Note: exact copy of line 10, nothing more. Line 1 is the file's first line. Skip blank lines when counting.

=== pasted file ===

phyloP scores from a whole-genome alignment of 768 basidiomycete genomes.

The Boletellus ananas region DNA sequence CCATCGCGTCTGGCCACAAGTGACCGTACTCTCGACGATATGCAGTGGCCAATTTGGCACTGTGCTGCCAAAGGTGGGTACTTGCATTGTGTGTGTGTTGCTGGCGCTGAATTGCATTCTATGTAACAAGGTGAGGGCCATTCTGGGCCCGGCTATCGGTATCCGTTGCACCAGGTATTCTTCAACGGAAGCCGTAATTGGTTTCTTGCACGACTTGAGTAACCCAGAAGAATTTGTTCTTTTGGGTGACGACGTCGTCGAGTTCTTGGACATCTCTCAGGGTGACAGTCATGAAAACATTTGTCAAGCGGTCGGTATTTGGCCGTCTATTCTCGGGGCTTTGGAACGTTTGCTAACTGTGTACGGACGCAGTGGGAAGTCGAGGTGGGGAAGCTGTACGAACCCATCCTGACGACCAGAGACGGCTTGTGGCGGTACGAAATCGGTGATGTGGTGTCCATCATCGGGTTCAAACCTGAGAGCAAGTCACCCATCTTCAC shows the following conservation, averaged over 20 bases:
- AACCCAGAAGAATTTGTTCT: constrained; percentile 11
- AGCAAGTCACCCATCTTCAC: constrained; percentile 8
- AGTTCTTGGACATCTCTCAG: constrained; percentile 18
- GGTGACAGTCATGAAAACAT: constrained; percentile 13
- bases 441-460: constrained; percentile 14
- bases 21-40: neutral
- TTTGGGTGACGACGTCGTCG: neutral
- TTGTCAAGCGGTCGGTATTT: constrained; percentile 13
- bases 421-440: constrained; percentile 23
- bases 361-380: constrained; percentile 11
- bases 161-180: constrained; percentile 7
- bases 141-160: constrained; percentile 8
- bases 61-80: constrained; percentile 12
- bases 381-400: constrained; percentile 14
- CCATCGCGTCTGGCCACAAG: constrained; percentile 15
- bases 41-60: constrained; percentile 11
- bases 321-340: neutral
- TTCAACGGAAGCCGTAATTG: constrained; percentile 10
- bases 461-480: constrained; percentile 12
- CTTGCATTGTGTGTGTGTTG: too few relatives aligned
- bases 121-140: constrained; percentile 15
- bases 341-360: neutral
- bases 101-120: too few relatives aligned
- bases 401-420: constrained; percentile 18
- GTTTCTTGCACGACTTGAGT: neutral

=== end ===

- TTGTCAAGCGGTCGGTATTT: constrained; percentile 13